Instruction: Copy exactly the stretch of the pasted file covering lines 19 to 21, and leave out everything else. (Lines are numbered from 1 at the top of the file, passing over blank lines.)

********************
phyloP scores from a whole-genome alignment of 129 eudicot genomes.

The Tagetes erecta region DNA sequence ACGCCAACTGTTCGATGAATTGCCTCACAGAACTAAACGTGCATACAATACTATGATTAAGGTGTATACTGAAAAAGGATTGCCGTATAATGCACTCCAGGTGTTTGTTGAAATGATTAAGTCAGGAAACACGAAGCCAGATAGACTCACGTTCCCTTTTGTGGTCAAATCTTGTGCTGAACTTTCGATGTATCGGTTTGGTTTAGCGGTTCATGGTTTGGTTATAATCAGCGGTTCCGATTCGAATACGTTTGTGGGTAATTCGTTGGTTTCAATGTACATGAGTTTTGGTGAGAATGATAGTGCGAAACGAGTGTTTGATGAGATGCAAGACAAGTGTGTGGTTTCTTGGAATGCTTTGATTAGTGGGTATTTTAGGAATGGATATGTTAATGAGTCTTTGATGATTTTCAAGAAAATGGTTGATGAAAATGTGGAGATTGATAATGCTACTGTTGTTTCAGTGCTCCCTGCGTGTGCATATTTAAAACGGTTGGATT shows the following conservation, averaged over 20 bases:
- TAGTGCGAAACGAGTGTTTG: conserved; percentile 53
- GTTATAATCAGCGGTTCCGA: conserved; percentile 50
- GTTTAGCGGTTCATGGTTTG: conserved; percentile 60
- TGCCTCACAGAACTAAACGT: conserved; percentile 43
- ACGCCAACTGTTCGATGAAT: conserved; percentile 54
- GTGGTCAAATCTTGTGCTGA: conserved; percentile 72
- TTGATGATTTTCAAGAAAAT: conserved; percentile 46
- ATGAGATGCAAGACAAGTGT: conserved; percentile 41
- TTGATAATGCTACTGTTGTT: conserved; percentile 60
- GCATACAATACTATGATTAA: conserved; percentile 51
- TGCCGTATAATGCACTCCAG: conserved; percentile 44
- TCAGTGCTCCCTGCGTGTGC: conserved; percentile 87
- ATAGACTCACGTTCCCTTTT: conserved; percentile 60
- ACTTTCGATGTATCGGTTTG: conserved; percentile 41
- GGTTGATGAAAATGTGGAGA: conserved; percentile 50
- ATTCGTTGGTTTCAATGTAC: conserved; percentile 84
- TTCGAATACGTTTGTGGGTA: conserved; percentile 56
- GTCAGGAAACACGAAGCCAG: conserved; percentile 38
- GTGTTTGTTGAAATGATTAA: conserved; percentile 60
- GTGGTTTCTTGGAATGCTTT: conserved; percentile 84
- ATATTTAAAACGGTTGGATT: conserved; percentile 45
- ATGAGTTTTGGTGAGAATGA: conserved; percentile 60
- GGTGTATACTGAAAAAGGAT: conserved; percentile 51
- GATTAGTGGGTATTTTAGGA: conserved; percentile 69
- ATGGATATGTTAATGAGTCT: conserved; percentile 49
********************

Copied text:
- TTCGAATACGTTTGTGGGTA: conserved; percentile 56
- GTCAGGAAACACGAAGCCAG: conserved; percentile 38
- GTGTTTGTTGAAATGATTAA: conserved; percentile 60